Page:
how to lighten a horse's mouth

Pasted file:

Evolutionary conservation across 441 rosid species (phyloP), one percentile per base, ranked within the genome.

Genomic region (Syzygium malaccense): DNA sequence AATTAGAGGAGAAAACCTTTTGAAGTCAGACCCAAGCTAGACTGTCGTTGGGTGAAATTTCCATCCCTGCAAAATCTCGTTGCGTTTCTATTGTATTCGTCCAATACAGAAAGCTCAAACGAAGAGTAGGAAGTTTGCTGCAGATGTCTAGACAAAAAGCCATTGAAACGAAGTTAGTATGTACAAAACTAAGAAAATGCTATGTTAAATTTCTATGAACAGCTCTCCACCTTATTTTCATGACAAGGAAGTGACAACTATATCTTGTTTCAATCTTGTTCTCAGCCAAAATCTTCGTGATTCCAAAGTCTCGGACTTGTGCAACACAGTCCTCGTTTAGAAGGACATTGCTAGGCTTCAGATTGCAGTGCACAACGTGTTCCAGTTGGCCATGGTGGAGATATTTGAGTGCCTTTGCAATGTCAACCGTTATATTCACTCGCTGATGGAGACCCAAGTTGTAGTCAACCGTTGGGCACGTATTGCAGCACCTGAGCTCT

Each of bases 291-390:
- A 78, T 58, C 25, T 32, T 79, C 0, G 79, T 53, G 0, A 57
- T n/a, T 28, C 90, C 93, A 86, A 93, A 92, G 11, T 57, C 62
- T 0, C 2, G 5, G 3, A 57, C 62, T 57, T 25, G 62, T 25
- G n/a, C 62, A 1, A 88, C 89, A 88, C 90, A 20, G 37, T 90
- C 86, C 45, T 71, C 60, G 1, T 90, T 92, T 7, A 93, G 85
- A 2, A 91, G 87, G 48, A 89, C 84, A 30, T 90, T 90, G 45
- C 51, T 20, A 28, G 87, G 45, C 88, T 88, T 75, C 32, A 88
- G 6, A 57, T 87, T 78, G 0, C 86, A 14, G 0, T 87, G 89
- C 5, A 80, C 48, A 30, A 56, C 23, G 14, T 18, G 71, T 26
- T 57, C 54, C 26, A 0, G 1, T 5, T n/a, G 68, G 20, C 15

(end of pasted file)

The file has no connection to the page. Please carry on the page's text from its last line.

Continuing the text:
Ideally, you want both… an educated mouth that responds and is sensitive to light pressure. “Hard-mouthed horses are protecting themselves from pain caused by extreme bit pressure in their mouths, or the pressure of the hackamore or bosal on the nose and chin,” says Kim Hayes, riding instructor and trainer in both the English and western disciplines, in Arvada, Colo. “These horses develop defense mechanisms to lessen the pain, such as bracing their heads and necks against the reins, and are difficult to slow down or stop. “A horse with back pain might learn to pull on the bit in an effort to lift the rider’s weight off his back, thus reliving his pain.”, Laurie also suggests looking over the horse’s tack for potential problems. If the horse comes to me with some training already, I’ll go back and make sure he knows ‘whoa’ on the ground. If you horse is more hesitant one way or the other, make a note of this. Snaffle bits often have a jointed mouthpiece. With the higher port, there is less tongue pressure and more bar pressure. They will test you by being heavy. Generally, the horse should stay in some form of o-ring snaffle bit until he is well along in his training. However, most horses will eventually need to be moved up into a regular, solid-mouthpiece, curb bit. 1 cup per load. Please let us know a convenient time to call you on, (*All time slots are available in CDT zone.). LET ME CLARIFY: The result is a heavy hand prone to hitting the horse in the mouth, causing undue pain, pressure and miscommunication between horse and rider. Also, be aware that some horses just can’t stand prosperity. The horse should have a good “whoa” at the walk, jog and lope. This article originally appeared in the November 2004 issue of Horse Illustrated. Check out the transition bits and curb bits. And, many older horses that need re-training should also be schooled in a snaffle bit. When a horse is said to be, ‘on the forehand’ it means that the overall impression to the onlooker is that the majority of the weight is being carried on the horse’s shoulders and front half. “Suppling exercises are a super way to start working to lighten up the mouth,” she says. Remember, a horse that is scared or worried will not work to his full potential. Here is the sequence of the various types of snaffle bits that I use. Save my name, email, and website in this browser for the next time I comment. He should be in a snaffle bit while he learns to stop, turn and rate the cow. For those horses, the next bit I’ll use will be a low-port mouthpiece with 8” loose shanks (cheeks). CTRL + SPACE for auto-complete. “This can often develop into the horse becoming very heavy on the forehand and lacking the drive from behind needed to respond properly. If you would like to see what the different types of bits look like, click on the links below. Important note: You should feel your seat bones ‘plug’ into the saddle like you would push an electrical plug into an outlet. Definition of from the horse's mouth in the Idioms Dictionary. Some horses just won’t lighten up the way they should in a snaffle bit. Transition bits are middle-of-the-road bits used to transition the horse from the snaffle to a regular curb bit. Bernie demonstrates how to use this technique properly and effectively without hanging on the horse’s mouth. Most horses, I’ll ride with the 8” shanks. Then, you should go back to a regular or thin, … Something to illuminate the back of his mouth?a helper with a flashlight will do or you can wear an inexpensive headlamp such as I have, available through sporting goods stores or websites (type "headlamps" into your search engine). The lack of leverage allows you to take the horse’s head laterally without scaring him. With that idea in mind, a green colt will usually be ridden with an o-ring snaffle that has a smooth 7/16” mouthpiece. The mouth is one of the most sensitive parts of the horse’s anatomy. You have to use your legs and seat to encourage your horse to step further under himself and engage his back and abs to lift himself up. I’ll ride a horse for a while with this low-port curb bit and see how he responds with it. Practice this walk-halt transition using the seat aids first, reinforcing lightly with the reins after the seat aids are given. Definitions by the largest Idiom Dictionary. Courtney Meitz starts with bending work. My favorite training snaffle has a thin, smooth mouthpiece that is 3/16” in diameter. Usually, a few rides in the snaffle fixes the horse up and I can go back to the curb bit. Hard mouths are not impossible to fix. The reason why is because the Billy Allen mouthpiece moves and is flexible similar to a snaffle. By navigating the site, you agree to the use of cookies to collect information. As soon as he gives to the rein pressure, I release and let him walk straight—that’s his reward. “This is a problem most often seen in beginner or novice riders,” she says. To get the horse to lighten up and respond, I’ll try schooling him with a snaffle that has a mouthpiece that is smaller in diameter… usually a 3/8” mouthpiece. Repeat to this same exercise to the left. A horse that is really resistant I may only ask to the point where I see about  three-quarters of his eye. This nicely illustrates what the dressage judge is looking for, i.e. The practice of using a stronger bit to lighten a horse up and then switching back to a milder bit, works really well to preserve the horse's mouth while keeping him working right. I should also mention, on some of the heavier horses, I’ll use a curb chain with this bit that has more bite to it than the usual one that I use. I have a horse like this in training right now. In this newsletter, I want to try to clarify some of the misconceptions about bits and how to use different types of snaffle bits and curb bits to their best advantage. Every time I go back to a milder bit to reward the horse for good performance, he cheats me and won’t work right. “The remedy starts by going back to the beginning,” she says. This is what to use when you’re riding a heavy-mouthed horse that refuses to lighten up. Bend your knees as you ask for the halt to avoid pushing up from your stirrups. Back in the early 1970s, my father always put the 'mouthing gear' on every young horse straight away. I do this byasking him to follow his nose in a circle. (Billy Allen was a top trainer who invented this mouthpiece many years ago. Now, this particular horse behaving this way disappoints me but I don’t hold it against the horse. So, if you want your horse to be a reining horse, you should teach him to stop, spin, change leads etc. The horse I ride refuses to open his mouth for the bit and then listen to the bit. Hold it in your mouth for 10 minutes several times daily. Once good results are achieved, put the horse back into … I also believe she may be having some pain issues as well, so I’ll have to look into that. Hard-mouthed horses also stiffen up when you try to bend or flex them, causing flat turns and jolting transitions. I don't know if your horse is on hay, but that might be worth looking into. I understand that horses cannot breathe through their mouths. I’ll normally ride the horse with a tuning bit for a ride or two (or show in it) and then go back to whatever bit I normally ride him in. Having a horse is a commitment that goes deeper than feeding and cleaning out the stalls.To keep your horse healthy, proper grooming is essential. Audrey Pavia is a freelance writer and the author of Horses for Dummies. It is possible for a horse to lighten its forehand while its nose is behind the vertical but the imbalance this position creates causes stiffness and tension. But for the majority of horses it won’t be quite enough. You want him attentive and responding well but not afraid. Should they go to a snaffle bit with more “bite” to it or should they go to a curb bit? Savvy Tax Planning School for Financial Advisors. A browband headstall, with a properly adjusted throatlatch, keeps your horse’s headgear in place for proper use. When he does it without the rein aid I praise him and let him stand for a while.” However, Courtney also makes sure the horse knows “whoa” on the ground. in the snaffle bit. Also, these bits are a “ NO PINCH ” design. Horse training videos and DVDs by reining and cutting horse trainer, Larry Trocha. The horse will be taught the majority of what he needs to know wearing this bit. “If I’ve started the horse, ‘whoa’ in a halter and lead rope is part of leading training. The horse should be ridden with this bit for a few days or until he gets light. The other, I use on horses that are in a transition bit or a regular curb bit. When you first put it on it might look a bit blochey but if you just put it out in the sun it will even out considerably. from the horse's mouth phrase. But with lots of thought and input from friends, I think I’ve depended on my hands far too much to control my horse. “If you give a rider with hard hands a more severe bit, you only amplify the problem or cause other issues to develop as the horse tries to protect himself from pain.”. Poor training and poor riding skills are usually the culprits in the development of a hard mouth. We use cookies to help personalize content, tailor and measure ads, and provide a safer experience. Exercise 1: Squishy Hands. A standard thickness for the mouthpiece is three-eights of an inch. Again, as soon as the horse lightens up and is responding well, I’ll I do this until I can take one rein, and, before there’s any contact with the bit, he curves his neck, steps over his inside front and walks softly and relaxed on a small circle. Be aware, I no longer sell these bits on my website as my suppler has retired. When I feel the horse is ready to leave the o-ring snaffle, I’ll move up to a mild transition bit. “It may take awhile to achieve, but trust has to be earned before I can really ask him to be light in the mouth,” she says. Even though I’m advancing the horse in the bitting process, I still want the curb bit to have “loose” shanks. Some horse’s can stay in the low port for years and years. Ian demonstrates a very simple way to check your horse for mouth pain caused by sharp hooks on the molars. With some really sensitive horses this is all the snaffle I’ll need. I was thinking of trying a hackamore without thinking I was the problem! If you want to try a piece of equipment that DOES HELP a horse learn to give to your hands, supple-up and flex at the poll… use a German martingale. Mouth injuries can happen in any horse, whether in elite competition or in our own stables and pastures. For 10 years, I trained with a running martingale purely out of habit. Use it if you have a toothache. That was until a young mare reared over backwards and broke her jaw. After the horse gets farther along in his training, then “solid” shanks can be used with good results. I said, I want to use the mildest bit possible that WILL GET THE JOB DONE. It’s very easy and very effective. Laurie also believes a bit seat can help—which involves rounding and smoothing the second premolars in your horse’s mouth. The Australian Cheeker is often seen on racehorses. For the horses that are normally being ridden in an o-ring snaffle, I’ll use a curb bit that has a “correction” mouthpiece and very short, curved-back, “Argentine” shanks (loose shanks). Now, don’t confuse a mouth that is merely “sensitive” with a mouth that is “educated”. Side note: The mouthpiece has enough “bite” to get the job done. Keep the hand pressure gentle but steady, and as soon as the horse gives to the pressure—even the tiniest little bit—reward him by releasing the rein. (Note: adjust your headstall so that the hose lies flat in your horse's mouth.) What I like about this bit is that it gives the horse the “feel” of being ridden with a curb without scaring the horse. “The rider must remember to always use the leg and seat first, and in some cases, voice commands, prior to the reins.”, Whenever working with a horse with a hard mouth, it’s important to resist the temptation to use a harsher bit. “The first thing I’ll do when I get on a horse with a hard mouth is put him in a snaffle and find out if he knows what the word ‘whoa’ means. A professional trainer can help the horse learn to give to the bit, and good instruction can teach a rider to have soft hands. But NOT so strong that it scares the horse. Thank you for choosing this service. “Good regular dental attention is important for all horses,” says Laurie. Any performance horse needs to learn to give his head to the direct rein, move his shoulders off the indirect rein and position his ribcage and hindquarters from leg pressure. “A more severe bit, or switching to a hackamore or bosal, is never the answer to correcting a horse with a hard mouth, since the underlying issue is the rider,” says Kim Hayes. This subtle movement is enough to signal the horse and every time you go to the horses mouth it should begin with this soft feel. “Back pain should be considered in finding and curing the problem in the hard-mouthed horse,” says Laurie Takoff. Thanks a bunch! One of his versions of a half-halt that is simple to do, he calls a “nip up.” This can be used in many instances, especially on a horse that is too low in its carriage or is too heavy on the forehand.